Cats are known for being low maintenance and pretty self-sufficient in a lot of ways – grooming included! A lot of feline owners love the fact that they don’t usually have to groom cats as often as dogs. But, that doesn’t mean that every now and again you won’t have to give your cat a little extra TLC, especially if they’re of the long-haired variety. Just like dogs, making sure her coat is cared for keeps her fur and skin nice and healthy. Grooming also helps reduce hairballs and overall shedding around your house. Here are a few tips for keeping your cat looking and feeling like a million bucks.
It’s always a good idea to start as early as you can. If you have a kitten, it’s the perfect time to begin getting him or her accustomed to being brushed regularly. But even if you adopt your kitty as an adult, it’s still okay to work with them to get them used to being brushed. Start off slow, and don’t rush. Give them a little brush every now and then and soon they’ll start getting used to the sensation. Hopefully, it’ll become a bonding experience between you!
The type of brush you’ll need depends on how long kitty’s fur is. A short haired cat could use just about any pet brush or a rubber grooming mitt. Brushing can be done 1-2 times per week. Not only does it help remove dirt and debris from her fur, but it also helps stimulate blood flow to the skin, encourages a healthy coat, and minimizes shedding. If your cat has a longer coat, multiple brushings per week may be necessary to keep their fur free from tangles and debris that gets stuck in it. Find a wide tooth comb that’s made for long cat hair. The longer you wait between brushings, the more tangled, dirty, and matted their fur is likely to be, so try to do it regularly.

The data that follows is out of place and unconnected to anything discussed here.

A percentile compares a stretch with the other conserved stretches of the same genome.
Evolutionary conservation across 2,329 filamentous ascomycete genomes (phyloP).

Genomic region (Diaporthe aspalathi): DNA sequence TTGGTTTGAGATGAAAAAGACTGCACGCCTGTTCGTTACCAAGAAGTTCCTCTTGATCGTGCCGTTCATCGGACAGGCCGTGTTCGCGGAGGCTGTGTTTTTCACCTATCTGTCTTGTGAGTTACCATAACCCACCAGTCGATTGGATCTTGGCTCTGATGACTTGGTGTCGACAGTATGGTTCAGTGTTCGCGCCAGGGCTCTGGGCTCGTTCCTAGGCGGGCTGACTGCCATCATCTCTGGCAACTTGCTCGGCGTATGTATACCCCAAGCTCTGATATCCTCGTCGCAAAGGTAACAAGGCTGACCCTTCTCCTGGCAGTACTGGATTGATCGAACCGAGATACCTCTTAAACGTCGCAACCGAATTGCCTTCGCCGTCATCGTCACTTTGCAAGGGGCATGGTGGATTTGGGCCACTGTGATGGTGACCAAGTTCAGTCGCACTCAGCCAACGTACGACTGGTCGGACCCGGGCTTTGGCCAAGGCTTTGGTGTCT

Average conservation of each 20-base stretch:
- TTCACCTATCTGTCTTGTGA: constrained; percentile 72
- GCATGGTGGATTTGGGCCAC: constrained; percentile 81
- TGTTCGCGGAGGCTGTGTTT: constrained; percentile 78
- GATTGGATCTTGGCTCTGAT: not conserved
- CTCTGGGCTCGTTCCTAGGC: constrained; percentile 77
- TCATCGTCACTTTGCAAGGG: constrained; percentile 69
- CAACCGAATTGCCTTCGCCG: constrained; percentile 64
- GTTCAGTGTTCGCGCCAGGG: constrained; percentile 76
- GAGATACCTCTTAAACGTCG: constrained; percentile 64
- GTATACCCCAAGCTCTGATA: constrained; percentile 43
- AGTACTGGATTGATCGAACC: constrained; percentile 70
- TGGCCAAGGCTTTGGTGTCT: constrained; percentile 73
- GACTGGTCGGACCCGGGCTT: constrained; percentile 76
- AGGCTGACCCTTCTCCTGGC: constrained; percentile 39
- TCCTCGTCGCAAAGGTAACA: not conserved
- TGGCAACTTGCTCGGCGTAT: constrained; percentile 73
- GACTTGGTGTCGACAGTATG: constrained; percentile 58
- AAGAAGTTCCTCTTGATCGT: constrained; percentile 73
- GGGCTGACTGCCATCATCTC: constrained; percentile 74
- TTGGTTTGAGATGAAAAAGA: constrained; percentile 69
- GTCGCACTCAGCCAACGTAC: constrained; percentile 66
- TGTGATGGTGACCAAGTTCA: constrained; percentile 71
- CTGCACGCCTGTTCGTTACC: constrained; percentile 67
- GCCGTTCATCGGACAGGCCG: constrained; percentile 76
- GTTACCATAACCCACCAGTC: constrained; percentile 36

Nails and paws are also an important part of the grooming process. This step might be a little more tricky as most cats do not enjoy getting their nails clipped, but with most cats, it is possible to do this at home. A good way to get started is to get your cat used to having his feet touched. Gently play with your kitty’s toes as much as possible during times when the two of you are just hanging out together. If he’s taking a nap on your lap, touch his feet. Get him used to that so that he doesn’t automatically associate it with something unpleasant. When you’re ready to try clipping his nails, try holding him on your lap, keeping your arm wrapped around his middle, and be confident and sure in your movements to make him feel more at ease. If your cat is just not having it, try wrapping a big towel around him with only his head sticking out, keeping only one paw at a time exposed during the clipping process. This will not only restrict his movements but will also help with anxiety by keeping him more secure. Of course, there are some cats that just simply will not allow their owners to clip their nails. If you feel this is your cat, you can always take them to a professional groomer or your vet to have them do it for you.
Finally, don’t forget the ears! Every time you groom your cat, take a few extra minutes to examine their ears to make sure they look healthy and free of redness or excess wax build up. Regularly grooming your cat will not only help keep his skin and coat healthy but will also reinforce the bond between the two of you!